I guess I am late to the party, am I not? I didn't watch Jeremiah Wright's National Press Club performance live this morning, as every other blogger seemed to. Wright is not on the ticket of any major party, he is not Barack Obama, and I'm not going to be baited into making this campaign about him, or the boomer cultural racial obsessions that so many want this vital election to be about.
But then I actually read what he said.
I knew he was an exhibitionist; many of his sermons at Trinity, read in their entirety, do fall within the tradition of some prophetic teaching; I can forgive occasional outbursts from fiery preachers; he has done much good in his own neighborhood and his interview with Bill Moyers struck me as defensible; parts of his address at the Press Club were completely uncontroversial and even contained some important truths.
But what he said today extemporaneously, the way in which he said it, the unrepentant manner in which he reiterated some of his most absurd and offensive views, his attempt to equate everything he believes with the black church as a whole, and his open public embrace of Farrakhan and hostility to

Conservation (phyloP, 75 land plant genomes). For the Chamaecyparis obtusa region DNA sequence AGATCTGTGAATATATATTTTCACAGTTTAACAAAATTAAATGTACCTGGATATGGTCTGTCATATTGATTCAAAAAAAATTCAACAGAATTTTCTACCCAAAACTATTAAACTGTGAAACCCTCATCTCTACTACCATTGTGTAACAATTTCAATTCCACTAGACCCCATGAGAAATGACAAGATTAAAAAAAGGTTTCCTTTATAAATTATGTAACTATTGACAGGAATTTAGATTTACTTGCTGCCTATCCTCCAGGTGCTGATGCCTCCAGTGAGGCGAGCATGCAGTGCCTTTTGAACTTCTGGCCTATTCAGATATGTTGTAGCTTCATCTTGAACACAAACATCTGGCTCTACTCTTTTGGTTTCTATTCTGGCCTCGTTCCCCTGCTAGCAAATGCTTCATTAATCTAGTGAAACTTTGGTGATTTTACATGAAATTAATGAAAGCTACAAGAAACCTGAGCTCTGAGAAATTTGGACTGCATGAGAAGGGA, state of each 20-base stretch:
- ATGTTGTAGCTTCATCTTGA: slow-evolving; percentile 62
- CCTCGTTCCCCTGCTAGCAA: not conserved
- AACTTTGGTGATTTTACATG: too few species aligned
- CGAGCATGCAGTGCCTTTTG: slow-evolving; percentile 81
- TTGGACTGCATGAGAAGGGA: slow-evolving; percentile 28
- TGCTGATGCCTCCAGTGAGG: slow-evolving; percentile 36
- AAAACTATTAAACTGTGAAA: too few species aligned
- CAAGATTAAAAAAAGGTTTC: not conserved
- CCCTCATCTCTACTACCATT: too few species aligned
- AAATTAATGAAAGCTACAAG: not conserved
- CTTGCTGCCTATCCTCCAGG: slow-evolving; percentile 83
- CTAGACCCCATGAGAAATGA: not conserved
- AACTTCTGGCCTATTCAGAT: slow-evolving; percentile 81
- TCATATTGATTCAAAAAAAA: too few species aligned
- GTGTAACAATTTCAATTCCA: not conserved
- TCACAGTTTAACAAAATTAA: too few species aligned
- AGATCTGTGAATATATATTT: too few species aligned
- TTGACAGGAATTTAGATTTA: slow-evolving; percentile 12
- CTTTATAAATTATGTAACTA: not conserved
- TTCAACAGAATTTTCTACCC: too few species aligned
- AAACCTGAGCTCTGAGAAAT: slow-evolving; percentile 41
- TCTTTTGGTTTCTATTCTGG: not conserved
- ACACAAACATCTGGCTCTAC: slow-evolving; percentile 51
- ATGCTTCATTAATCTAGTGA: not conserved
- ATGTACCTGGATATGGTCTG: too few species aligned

the existence of Israel Zionism, make any further defense of him impossible. This was a calculated, ugly, repulsive, vile display of arrogance, egotism, and self-regard:
His claim that the September 11 attacks mean "America's chickens are coming home to roost"?
Wright defended it: "Jesus said, 'Do unto others as you would have them do unto you.' You cannot do terrorism on other people and expect it never to come back on you. Those are biblical principles, not Jeremiah Wright bombastic divisive principles."
His views on Farrakhan and Israel? "Louis said 20 years ago that Zionism, not Judaism, was a gutter religion. He was talking about the same thing United Nations resolutions say, the same thing now that President Carter's being vilified for and Bishop Tutu's being vilified for. And everybody wants to paint me as if I'm anti-Semitic because of what Louis Farrakhan said 20 years ago. He is one of the most important voices in the 20th and 21st century; that's what I think about him. . . . Louis Farrakhan is not my enemy. He did not put me in chains, he did not put me in slavery, and he didn't make me this color."
He denounced those who "can worship God on Sunday morning, wearing a black clergy robe, and kill others on Sunday evening, wearing a white Klan robe." He praised the communist Sandinista regime of Nicaragua. He renewed his belief that the government created AIDS as a means of genocide against people of color ("I believe our government is capable of doing anything").
This is an outright attack on the stated beliefs and policies and values of Barack Obama in a secular setting.